434941CTD or STD cast1995-04-17 20:57:0056.6467 N, 9.1125 WRRS Charles Darwin CD92B
434953CTD or STD cast1995-04-18 12:21:0056.6633 N, 9.1667 WRRS Charles Darwin CD92B
435053CTD or STD cast1995-04-21 06:50:0056.605 N, 8.935 WRRS Charles Darwin CD92B
435065CTD or STD cast1995-04-21 08:00:0056.62 N, 9.0063 WRRS Charles Darwin CD92B
435077CTD or STD cast1995-04-21 09:45:0056.6242 N, 9.0225 WRRS Charles Darwin CD92B
435089CTD or STD cast1995-04-21 10:34:0056.635 N, 9.0667 WRRS Charles Darwin CD92B
435090CTD or STD cast1995-04-21 12:37:0056.6467 N, 9.1125 WRRS Charles Darwin CD92B
435108CTD or STD cast1995-04-21 14:25:0056.6633 N, 9.1667 WRRS Charles Darwin CD92B
435121CTD or STD cast1995-04-21 16:25:0056.68 N, 9.25 WRRS Charles Darwin CD92B
435133CTD or STD cast1995-04-21 18:47:0056.7188 N, 9.4083 WRRS Charles Darwin CD92B
435458CTD or STD cast1995-04-30 18:15:0056.7188 N, 9.4083 WRRS Charles Darwin CD92B
435471CTD or STD cast1995-04-30 20:41:0056.68 N, 9.25 WRRS Charles Darwin CD92B
435483CTD or STD cast1995-04-30 22:17:0056.6633 N, 9.1667 WRRS Charles Darwin CD92B
435495CTD or STD cast1995-04-30 23:41:0056.6467 N, 9.1125 WRRS Charles Darwin CD92B
435502CTD or STD cast1995-05-01 00:41:0056.635 N, 9.0667 WRRS Charles Darwin CD92B
435514CTD or STD cast1995-05-01 01:43:0056.6242 N, 9.0225 WRRS Charles Darwin CD92B
435526CTD or STD cast1995-05-01 02:27:0056.62 N, 9.0063 WRRS Charles Darwin CD92B
435538CTD or STD cast1995-05-01 03:11:0056.605 N, 8.935 WRRS Charles Darwin CD92B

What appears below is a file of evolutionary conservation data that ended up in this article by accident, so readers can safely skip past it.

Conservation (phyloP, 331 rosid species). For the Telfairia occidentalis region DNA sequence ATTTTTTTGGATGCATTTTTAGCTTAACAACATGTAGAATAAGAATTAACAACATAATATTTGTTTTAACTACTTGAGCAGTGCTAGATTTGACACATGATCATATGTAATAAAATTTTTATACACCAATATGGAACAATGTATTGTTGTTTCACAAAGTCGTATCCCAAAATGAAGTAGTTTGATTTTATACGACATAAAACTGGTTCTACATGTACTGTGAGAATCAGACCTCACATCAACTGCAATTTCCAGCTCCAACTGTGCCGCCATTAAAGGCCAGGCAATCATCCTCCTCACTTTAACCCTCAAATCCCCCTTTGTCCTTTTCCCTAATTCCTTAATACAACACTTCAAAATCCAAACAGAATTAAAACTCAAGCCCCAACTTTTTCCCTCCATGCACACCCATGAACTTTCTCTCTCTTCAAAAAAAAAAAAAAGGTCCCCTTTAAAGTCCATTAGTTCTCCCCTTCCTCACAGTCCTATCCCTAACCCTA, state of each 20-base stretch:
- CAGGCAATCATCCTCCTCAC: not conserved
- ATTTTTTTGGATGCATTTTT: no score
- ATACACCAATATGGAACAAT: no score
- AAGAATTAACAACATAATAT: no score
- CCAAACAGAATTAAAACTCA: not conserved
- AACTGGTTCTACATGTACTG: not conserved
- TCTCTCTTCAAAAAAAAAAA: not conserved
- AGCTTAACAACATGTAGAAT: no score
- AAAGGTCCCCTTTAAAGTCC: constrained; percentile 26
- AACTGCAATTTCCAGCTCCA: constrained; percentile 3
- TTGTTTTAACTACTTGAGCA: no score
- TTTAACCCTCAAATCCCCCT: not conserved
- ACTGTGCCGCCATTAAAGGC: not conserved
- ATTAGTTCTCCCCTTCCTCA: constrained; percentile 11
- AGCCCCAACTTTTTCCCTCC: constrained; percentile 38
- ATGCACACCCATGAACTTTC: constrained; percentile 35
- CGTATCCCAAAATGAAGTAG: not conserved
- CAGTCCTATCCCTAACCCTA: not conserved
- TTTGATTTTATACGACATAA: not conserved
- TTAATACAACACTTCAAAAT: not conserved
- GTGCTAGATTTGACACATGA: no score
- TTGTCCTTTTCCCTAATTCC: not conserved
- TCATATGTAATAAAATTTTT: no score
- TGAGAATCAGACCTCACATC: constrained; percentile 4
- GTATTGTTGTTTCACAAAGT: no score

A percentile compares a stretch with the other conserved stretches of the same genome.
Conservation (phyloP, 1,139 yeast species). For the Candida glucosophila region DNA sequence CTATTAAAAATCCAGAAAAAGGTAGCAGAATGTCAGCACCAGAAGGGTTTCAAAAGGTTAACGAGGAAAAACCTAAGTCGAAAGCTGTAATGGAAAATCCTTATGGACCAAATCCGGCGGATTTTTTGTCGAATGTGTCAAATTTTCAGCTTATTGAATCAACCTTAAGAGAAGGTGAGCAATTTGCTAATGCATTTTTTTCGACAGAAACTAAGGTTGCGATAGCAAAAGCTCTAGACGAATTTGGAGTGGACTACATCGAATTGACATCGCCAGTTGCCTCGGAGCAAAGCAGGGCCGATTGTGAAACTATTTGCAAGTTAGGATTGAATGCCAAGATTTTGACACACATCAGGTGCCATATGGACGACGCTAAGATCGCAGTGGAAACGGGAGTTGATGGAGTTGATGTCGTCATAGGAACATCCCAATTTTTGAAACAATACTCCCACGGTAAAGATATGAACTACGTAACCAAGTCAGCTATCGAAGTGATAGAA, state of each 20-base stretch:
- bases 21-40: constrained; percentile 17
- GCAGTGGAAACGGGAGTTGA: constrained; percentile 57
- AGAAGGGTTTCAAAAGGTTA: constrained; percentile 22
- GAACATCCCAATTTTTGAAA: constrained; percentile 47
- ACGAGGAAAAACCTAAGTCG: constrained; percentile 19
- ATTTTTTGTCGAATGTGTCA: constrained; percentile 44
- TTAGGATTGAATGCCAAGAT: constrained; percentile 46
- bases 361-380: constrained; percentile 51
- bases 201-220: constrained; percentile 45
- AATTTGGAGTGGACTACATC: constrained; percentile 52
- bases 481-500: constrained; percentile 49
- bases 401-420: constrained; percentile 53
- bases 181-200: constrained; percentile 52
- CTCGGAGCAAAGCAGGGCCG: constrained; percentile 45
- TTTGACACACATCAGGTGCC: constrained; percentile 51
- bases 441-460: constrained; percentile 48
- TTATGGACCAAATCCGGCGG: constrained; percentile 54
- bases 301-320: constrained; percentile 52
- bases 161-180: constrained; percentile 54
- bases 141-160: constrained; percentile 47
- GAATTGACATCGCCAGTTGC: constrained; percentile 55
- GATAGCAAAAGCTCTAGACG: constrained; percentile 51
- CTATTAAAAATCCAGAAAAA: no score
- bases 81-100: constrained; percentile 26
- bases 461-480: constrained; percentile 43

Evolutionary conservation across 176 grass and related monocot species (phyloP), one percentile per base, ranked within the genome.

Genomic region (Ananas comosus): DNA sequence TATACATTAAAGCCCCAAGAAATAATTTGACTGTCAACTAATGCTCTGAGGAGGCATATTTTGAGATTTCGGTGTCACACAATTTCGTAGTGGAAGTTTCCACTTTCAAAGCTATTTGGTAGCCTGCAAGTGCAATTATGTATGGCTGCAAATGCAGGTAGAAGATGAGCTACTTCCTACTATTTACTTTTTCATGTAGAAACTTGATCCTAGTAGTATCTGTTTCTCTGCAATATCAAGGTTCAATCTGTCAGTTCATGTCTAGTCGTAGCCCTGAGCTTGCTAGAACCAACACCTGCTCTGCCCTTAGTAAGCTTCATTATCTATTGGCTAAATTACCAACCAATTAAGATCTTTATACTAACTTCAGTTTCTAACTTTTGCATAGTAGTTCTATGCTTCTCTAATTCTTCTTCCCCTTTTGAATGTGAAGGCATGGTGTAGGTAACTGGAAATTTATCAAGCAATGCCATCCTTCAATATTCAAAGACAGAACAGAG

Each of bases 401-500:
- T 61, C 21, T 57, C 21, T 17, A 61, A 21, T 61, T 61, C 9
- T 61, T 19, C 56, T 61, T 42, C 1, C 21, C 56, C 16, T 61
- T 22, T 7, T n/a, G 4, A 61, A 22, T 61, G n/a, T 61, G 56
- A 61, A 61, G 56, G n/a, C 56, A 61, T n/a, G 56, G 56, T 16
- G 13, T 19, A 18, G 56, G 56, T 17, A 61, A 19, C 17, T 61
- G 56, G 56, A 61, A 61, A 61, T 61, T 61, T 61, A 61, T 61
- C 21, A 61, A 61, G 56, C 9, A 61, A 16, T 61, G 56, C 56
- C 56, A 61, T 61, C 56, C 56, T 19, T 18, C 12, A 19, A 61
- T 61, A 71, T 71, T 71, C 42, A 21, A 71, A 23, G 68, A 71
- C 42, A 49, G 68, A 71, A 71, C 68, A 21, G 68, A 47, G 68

852386CTD or STD cast1995-05-12 00:04:0056.71983 N, 9.39983 WRRS Charles Darwin CD93A
852398CTD or STD cast1995-05-12 09:56:0056.73617 N, 9.50167 WRRS Charles Darwin CD93A
852835CTD or STD cast1995-05-12 12:48:0056.73817 N, 9.49467 WRRS Charles Darwin CD93A
852405CTD or STD cast1995-05-12 16:08:0056.60683 N, 8.92467 WRRS Charles Darwin CD93A
852417CTD or STD cast1995-05-12 19:32:0056.6135 N, 8.9455 WRRS Charles Darwin CD93A
852491CTD or STD cast1995-05-12 20:43:0056.622 N, 8.99467 WRRS Charles Darwin CD93A
852430CTD or STD cast1995-05-12 21:36:0056.61783 N, 9.0095 WRRS Charles Darwin CD93A
852509CTD or STD cast1995-05-12 22:33:0056.62633 N, 9.01767 WRRS Charles Darwin CD93A
852510CTD or STD cast1995-05-12 23:35:0056.63833 N, 9.073 WRRS Charles Darwin CD93A
852442CTD or STD cast1995-05-13 01:04:0056.65283 N, 9.10633 WRRS Charles Darwin CD93A
852534CTD or STD cast1995-05-13 04:06:0056.67133 N, 9.20717 WRRS Charles Darwin CD93A
852454CTD or STD cast1995-05-13 09:53:0056.73017 N, 9.42817 WRRS Charles Darwin CD93A
852233CTD or STD cast1995-05-13 12:20:0056.71567 N, 9.40917 WRRS Charles Darwin CD93A
852245CTD or STD cast1995-05-13 19:29:0056.62167 N, 8.99317 WRRS Charles Darwin CD93A